To the editor: As someone who helps run a national (nonpartisan) civics education organization for youth, I tend to commend any effort to get engaged as it relates to creating more equitable policy change. So when I heard about San Francisco 49ers quarterback Colin Kaepernick's efforts, I got excited thinking that others might draw some unique inspiration to get further engaged. ("Colin Kaepernick chose not to vote. He should stop complaining about the system," Nov. 21)
Alas, I was rather crestfallen when I learned he had not ever voted. Worse, he sent an implicit message to others who might still be forming their civic identities that voting is something to casually opt out of.
While Kaepernick is far from unique in his deep frustration over politics and police brutality, deciding to throw local issues out with the presidential bathwater shoots him in the very foot that he tucked behind him when taking a knee during the National Anthem. I hope he and others who drew inspiration from him come to realize that, while far from the silver bullet to our political woes, voting is foundational.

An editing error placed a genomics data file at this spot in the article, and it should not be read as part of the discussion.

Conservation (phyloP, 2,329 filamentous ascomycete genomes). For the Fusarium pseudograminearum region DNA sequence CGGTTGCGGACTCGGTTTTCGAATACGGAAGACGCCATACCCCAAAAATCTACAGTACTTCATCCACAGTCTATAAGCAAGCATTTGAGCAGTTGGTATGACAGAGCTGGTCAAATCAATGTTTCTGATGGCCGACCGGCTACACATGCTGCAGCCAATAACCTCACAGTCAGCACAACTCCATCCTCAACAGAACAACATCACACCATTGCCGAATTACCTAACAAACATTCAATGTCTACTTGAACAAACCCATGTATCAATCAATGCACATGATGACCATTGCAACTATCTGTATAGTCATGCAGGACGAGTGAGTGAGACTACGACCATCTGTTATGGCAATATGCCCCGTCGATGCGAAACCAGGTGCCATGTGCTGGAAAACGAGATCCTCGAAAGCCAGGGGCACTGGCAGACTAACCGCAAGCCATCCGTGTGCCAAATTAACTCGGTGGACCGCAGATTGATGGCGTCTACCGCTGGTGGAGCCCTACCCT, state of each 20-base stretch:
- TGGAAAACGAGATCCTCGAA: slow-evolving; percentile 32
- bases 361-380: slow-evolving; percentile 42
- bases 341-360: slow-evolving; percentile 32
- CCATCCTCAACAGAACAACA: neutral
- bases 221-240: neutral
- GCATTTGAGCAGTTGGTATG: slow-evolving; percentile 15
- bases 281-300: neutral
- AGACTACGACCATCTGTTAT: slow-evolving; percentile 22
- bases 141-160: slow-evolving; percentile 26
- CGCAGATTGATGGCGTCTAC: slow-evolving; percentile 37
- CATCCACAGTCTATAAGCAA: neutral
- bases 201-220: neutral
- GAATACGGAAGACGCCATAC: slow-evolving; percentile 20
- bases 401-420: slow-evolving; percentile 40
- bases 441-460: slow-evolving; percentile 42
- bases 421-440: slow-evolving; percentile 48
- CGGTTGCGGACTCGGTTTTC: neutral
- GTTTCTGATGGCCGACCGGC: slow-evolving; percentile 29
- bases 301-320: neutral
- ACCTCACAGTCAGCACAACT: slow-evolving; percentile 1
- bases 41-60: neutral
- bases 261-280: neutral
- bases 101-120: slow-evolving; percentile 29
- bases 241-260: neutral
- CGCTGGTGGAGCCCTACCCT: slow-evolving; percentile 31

So, Colin, once the season is over, come by and join us. But on your way, pick up a voter registration card. Our youth and the future of our democracy are counting on it.
David Moren, Berkeley
To the editor: As a U.S. Marine Corps pilot, I served two 13-month combat tours in Vietnam. During my time there, I knew that I wasn't safe until I saw our flag (but even then I wasn't truly safe). Like other veterans, I honor our flag and national anthem.
I also respect and support Kaepernick in his efforts to bring attention to racial injustices in the U.S. by kneeling during the playing of our anthem. One of the greatest rights afforded in our country is the right to demonstrate against injustice.
Unfortunately, our country's history reflects that simply because of differences in personal beliefs, some groups discriminate against others. Too often, that discrimination is brought to the attention of others only because of demonstrators who have been reviled and even attacked by those who do not share their beliefs.
We must remember that without dissent, there is no change to society.
Philip Johnson, Rancho Palos Verdes
To the editor: It comes as no surprise that Kaepernick did not vote. His actions before games did not raise awareness about any issues among those who have any idea of our nation's problems. Instead, they drew attention away from the solutions, which are almost exclusively local.
Those who believe that black lives matter should look to another football player, Hall of Famer Jim Brown. He has been working for decades in many areas to reduce gang violence, a major cause of homicides among African Americans.
Meanwhile, Kaepernick throws a little money at the problem and smugly moves on.
Jeff Solomon, Tarzana